PRINT September 2015


“Art and Technology”

Claes Oldenburg, Giant Ice Bag, 1969–70, polyvinyl, lacquered wood, mechanical and hydraulic components. Installation view, Los Angeles County Museum of Art, 1971. Photo: © Museum Associates/LACMA.

THE TREACHERY OF IMAGES, 1929, is among the most iconic pictures produced in the twentieth century, but most people don’t know that this metatextual painting by René Magritte, depicting a pipe above the phrase CECI N’EST PAS UNE PIPE, is in the permanent collection of the Los Angeles County Museum of Art. It’s an ideal holding for the region’s largest and most comprehensive institution: The wit presages John Baldessari, the typography Ed Ruscha; the Foucauldian slippage between the real and the imaginary—well, that’s how SoCal rolls. The painting is also one of the last works you see before arriving at the gallery housing the show “From the Archives: Art and Technology at LACMA, 1967–1971,” which commemorates the pioneering exhibition launched by LACMA curator Maurice Tuchman to “bring together the incredible resources and advanced technology of industry with the equally incredible imagination and talent of the best artists at work today.” Like Magritte’s painting, “Art and Technology” (known as A&T) has had a resurgent afterlife, and it is fitting that the museum has given A&T a prominent part in the programming marking its golden jubilee this year.

Tuchman joined LACMA in 1964 as a transplant from New York, and he initiated A&T two years after his arrival to harness the future-forward, techno-positive ethos in his new town. The exhibition revolved around an elaborate program to embed blue-chip artists—including Andy Warhol, Robert Rauschenberg, Richard Serra, Robert Irwin, and James Turrell—within corporations such as Lockheed, IBM, Teledyne, Ampex, and Kaiser Steel, as well as entertainment companies and research centers including Universal Studios and the Jet Propulsion Laboratory. Tuchman’s ambition extended to previewing the program’s resultant productions for an unprecedentedly broad audience: He arranged for eight of the projects—including Newton Harrison’s kinetic gas-plasma light works and Tony Smith’s corrugated-cardboard “cave”—to be previewed by more than ten million visitors at Expo ’70 in Osaka. The next year, a landmark catalogue meticulously charted the intricate relationship between participants, and the exhibition itself was granted pride of place in LACMA’s 1971 schedule.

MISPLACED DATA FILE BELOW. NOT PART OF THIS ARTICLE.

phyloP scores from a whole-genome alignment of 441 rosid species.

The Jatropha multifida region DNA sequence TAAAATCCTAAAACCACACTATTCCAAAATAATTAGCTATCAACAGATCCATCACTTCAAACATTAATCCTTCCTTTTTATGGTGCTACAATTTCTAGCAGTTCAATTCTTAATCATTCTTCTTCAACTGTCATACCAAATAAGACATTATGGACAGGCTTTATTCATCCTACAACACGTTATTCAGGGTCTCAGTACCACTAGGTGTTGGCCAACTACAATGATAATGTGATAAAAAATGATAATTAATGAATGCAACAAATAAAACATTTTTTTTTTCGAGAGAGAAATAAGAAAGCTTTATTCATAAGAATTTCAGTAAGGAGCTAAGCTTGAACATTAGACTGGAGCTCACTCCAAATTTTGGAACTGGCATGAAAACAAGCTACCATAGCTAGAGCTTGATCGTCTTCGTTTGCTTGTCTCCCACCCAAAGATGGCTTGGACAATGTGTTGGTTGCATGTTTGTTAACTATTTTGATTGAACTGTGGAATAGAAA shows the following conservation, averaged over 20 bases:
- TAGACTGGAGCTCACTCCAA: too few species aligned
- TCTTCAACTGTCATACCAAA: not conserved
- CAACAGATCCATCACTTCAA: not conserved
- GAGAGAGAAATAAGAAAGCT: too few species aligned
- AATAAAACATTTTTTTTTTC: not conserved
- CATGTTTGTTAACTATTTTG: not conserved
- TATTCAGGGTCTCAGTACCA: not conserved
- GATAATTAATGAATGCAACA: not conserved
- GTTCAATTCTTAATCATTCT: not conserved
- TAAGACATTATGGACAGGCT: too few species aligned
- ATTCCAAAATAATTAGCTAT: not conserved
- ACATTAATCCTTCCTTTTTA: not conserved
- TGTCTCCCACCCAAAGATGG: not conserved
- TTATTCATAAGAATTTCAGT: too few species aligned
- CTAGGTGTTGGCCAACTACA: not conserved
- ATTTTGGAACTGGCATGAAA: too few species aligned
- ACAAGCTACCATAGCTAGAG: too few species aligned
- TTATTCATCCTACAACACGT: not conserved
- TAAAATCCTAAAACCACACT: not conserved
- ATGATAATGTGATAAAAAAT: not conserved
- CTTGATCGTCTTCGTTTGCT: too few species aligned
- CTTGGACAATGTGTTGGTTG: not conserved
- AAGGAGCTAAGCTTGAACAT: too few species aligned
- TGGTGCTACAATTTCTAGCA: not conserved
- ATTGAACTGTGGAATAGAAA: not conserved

The new miniretrospective at LACMA, curated by Jennifer King, delves deep into the archives to offer a fine-grained, behind-the-scenes look at the program as it unfolded. Materials on view include records of the sometimes antagonistic relationships between the artists and the corporations, such as the combative missives between the trickster John Chamberlain and an increasingly intolerant collection of RAND Corporation technocrats: “I’m searching for ANSWERS. Not questions!” “There is only one answer. You have a . . . warped, trashy idea of what beauty and talent is.” The show also includes extensive documentation—some of which the curator had to go to great lengths to hunt down—of the process behind several of A&T’s best-known projects, providing a reminder of the bubbling creative energy that propelled the program, as well as of the sheer eccentric originality of the work that it produced: Sketches and photos of Öyvind Fahlström’s Zap Comix–inspired coated-metal Meatball Curtain (for R. Crumb), 1969, are shown alongside newly remastered footage of Claes Oldenburg sketching blackboard drawings for his Giant Ice Bag, 1969–70, an oversize kinetic soft sculpture that continuously inflates and deflates.

What the retrospective does not have room to do, however, is explain how A&T—long considered by many as a failed experiment—achieved its now-paradigmatic position. One is left to wonder about the historical reception of the program and the broader context of the global boom in art-and-technology collaborations in the 1960s, from Experiments in Art and Technology (E.A.T.), which famously paired hundreds of artists with engineers, to the technological experiments of Group Zero. A larger show might have been able to account for the very resurgence of interest that has made a reexamination of the initiative so relevant today. More specifically, understanding A&T’s long and seemingly unlikely rise to its current iconic status requires a closer examination of its relationship to Southern California’s economy and culture.